Sell in May Strategy Could Be Wrong Approach This Year

Stocks are near record highs and sentiment is upbeat

Senior Quantitative Analyst
May 1, 2019 at 8:14 AM
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For those familiar with stock seasonality trends, “sell in May and go away” is a popular saying. The tables below explain where the saying comes from. Stock performance for the six-month period from May through October has been underwhelming compared to the other six months (November through April). Over the past 50 years the S&P 500 Index (SPX) averages a return of just 1.22% from May through October but 6.46% from November through April. The trend is the same over the more recent time frame of the last 20 years too. This week I’ll break these historical returns down a couple more ways to fit them with the current environment.

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Bullish Sentiment Around Stocks

Given the stocks market’s performance this year, it’s not a surprise that investors are giddy. A popular gauge of sentiment I look at is the weekly Investors Intelligence (II) poll. The survey considers more than 100 published investor newsletters and determines whether they are bullish, bearish or expecting a correction (short-term bearish but longer term bullish). In the last report, a lofty 53% of newsletters were in the bullish category.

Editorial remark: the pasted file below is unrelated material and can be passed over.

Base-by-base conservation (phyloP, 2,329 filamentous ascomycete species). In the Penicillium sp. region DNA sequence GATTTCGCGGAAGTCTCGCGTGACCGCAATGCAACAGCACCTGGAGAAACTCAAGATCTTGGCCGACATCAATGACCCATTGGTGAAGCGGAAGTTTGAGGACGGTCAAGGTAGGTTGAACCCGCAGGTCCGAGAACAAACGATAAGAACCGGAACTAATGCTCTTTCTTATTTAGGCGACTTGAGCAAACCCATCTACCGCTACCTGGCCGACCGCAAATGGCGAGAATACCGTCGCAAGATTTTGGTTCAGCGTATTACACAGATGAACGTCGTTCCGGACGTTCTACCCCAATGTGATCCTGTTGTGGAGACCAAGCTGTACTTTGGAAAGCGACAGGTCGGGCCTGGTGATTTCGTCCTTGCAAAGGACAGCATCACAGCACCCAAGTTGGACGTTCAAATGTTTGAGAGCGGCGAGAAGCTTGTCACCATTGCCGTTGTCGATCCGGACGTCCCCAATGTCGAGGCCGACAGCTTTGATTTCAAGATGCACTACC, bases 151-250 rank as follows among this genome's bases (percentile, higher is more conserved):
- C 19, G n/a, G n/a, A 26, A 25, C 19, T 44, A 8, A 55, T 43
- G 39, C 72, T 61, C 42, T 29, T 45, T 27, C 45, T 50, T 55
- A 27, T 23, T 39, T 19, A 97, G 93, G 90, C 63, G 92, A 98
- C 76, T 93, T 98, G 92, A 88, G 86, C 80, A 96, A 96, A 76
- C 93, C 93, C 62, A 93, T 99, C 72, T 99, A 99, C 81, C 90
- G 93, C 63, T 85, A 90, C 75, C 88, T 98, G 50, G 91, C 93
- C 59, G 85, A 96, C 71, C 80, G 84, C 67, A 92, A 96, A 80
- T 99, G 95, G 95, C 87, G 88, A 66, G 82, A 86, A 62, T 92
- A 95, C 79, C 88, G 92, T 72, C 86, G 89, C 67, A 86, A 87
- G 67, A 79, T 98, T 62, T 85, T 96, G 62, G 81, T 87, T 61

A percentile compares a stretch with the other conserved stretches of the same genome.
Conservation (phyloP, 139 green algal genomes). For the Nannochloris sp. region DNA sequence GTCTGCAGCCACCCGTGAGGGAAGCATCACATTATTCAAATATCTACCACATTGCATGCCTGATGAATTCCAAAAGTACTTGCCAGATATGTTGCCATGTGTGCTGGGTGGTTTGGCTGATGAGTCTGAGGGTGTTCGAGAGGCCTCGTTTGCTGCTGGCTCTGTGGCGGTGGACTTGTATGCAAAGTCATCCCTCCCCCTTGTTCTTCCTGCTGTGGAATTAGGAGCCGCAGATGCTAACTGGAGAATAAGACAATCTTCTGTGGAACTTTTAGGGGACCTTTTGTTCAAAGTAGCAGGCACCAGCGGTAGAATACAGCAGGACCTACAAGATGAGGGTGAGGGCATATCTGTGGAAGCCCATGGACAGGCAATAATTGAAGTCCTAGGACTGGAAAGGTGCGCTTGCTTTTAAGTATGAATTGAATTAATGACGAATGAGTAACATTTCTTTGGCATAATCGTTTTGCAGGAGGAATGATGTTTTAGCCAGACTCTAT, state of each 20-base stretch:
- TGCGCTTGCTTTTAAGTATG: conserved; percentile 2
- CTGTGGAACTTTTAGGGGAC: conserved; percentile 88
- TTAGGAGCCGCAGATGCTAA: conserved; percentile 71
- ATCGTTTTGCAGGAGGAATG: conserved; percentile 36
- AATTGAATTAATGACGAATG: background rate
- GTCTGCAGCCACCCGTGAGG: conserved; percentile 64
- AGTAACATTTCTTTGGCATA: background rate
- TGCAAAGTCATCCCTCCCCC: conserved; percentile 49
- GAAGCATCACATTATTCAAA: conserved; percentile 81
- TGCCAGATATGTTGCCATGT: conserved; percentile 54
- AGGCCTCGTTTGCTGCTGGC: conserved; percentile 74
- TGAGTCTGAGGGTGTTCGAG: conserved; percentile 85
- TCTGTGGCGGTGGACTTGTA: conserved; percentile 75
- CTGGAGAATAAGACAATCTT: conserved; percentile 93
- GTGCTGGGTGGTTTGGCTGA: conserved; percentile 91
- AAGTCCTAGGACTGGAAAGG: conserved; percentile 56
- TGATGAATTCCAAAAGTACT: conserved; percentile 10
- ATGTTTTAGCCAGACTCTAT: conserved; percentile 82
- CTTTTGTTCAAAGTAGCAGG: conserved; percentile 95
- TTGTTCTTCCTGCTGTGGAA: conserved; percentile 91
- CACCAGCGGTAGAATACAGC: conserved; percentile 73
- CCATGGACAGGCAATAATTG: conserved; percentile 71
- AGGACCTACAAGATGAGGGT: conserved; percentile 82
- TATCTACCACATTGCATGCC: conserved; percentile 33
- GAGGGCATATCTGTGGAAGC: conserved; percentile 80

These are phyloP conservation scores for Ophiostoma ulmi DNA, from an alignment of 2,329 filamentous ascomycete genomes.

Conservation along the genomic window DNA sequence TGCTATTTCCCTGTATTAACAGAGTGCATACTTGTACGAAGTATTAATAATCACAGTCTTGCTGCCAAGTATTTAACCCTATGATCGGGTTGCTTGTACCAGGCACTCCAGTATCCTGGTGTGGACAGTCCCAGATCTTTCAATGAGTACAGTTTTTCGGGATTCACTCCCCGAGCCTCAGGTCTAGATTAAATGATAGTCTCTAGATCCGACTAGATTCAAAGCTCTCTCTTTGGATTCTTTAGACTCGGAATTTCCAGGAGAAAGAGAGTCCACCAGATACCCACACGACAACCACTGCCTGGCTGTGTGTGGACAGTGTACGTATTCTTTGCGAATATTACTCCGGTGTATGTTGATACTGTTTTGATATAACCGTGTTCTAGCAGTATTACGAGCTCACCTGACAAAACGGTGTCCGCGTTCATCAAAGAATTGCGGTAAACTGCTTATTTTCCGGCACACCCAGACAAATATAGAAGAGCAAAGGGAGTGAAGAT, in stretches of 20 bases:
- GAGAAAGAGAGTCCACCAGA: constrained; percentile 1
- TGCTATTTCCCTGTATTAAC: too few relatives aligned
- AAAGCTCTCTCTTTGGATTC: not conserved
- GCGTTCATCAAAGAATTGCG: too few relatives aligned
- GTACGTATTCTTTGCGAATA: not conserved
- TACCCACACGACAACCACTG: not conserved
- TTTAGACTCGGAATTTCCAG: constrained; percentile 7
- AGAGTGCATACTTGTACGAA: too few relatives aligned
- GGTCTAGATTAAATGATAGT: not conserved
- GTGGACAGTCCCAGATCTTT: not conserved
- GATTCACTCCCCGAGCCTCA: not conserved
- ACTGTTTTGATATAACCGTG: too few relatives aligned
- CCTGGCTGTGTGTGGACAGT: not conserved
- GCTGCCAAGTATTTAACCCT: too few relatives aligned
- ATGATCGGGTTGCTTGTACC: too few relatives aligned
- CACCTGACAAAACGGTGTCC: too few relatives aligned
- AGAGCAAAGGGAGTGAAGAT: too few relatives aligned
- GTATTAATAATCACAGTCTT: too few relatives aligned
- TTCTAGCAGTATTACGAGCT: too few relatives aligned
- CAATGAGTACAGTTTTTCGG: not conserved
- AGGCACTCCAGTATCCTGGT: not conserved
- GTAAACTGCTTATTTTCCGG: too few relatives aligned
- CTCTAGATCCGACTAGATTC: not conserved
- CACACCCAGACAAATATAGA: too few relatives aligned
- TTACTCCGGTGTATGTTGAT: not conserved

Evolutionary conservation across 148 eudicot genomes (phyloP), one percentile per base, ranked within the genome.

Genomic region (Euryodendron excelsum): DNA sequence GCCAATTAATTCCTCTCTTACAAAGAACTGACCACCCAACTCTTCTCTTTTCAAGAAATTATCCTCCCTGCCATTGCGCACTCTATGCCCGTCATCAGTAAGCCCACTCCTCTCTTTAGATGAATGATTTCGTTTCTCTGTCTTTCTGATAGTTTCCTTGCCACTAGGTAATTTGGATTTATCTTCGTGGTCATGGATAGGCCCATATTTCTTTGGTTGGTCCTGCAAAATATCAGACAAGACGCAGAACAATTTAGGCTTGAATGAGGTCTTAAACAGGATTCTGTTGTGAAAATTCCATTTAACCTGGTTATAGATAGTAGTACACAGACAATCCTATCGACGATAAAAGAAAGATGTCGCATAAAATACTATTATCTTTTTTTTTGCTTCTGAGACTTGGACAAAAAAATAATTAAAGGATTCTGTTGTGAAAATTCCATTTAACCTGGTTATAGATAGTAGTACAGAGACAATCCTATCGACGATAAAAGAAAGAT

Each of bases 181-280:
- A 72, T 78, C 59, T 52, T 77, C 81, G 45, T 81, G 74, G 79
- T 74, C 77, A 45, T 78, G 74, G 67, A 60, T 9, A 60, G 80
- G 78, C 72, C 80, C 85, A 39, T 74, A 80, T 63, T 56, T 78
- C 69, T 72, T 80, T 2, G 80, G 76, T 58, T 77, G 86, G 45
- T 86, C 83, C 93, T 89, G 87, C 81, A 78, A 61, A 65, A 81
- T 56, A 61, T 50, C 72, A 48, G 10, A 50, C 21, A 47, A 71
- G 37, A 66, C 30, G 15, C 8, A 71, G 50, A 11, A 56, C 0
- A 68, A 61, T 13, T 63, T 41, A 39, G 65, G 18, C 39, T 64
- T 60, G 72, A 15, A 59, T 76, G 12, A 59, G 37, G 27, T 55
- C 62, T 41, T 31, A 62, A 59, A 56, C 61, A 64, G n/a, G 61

Bullish sentiment has led to even worse returns than usual when it comes to the May-October returns. The table below shows when the bulls register in above 50% at the end of April, the S&P 500 averages a loss of 0.65% over the next six months with only half the returns positive.

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With Stocks Near All-Time Highs

This data is a lot more encouraging. The S&P 500 recently hit all-time highs, and when the index has ended April within 3% of its all-time high, the next six months have actually tended to be strong. In that case, the S&P 500 gained an average of 5.34% and was positive nearly 80% of the time. Otherwise, the returns are weak, averaging a loss.

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Bullish Sentiment and All-Time Highs

So, we have one study that suggests the bullish sentiment tends to have bearish implications. A second study looking at the returns after being near an all-time high suggests bullish implications. Naturally, let’s look at what has happened when both occur at the same time.

Over the past 50 years, there were seven instances when April ended with the S&P 500 near all-time highs and at least half of the newsletters in the II expecting bullish returns. Stocks performed reasonably well, averaging a return of 3.69% and just over 70% of the returns positive. Compare this to the other years in which the average gain was less than 1%.

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Finally, here are the seven years in which this occurred. The last time was two years ago and the S&P 500 gained 8% from May through October.

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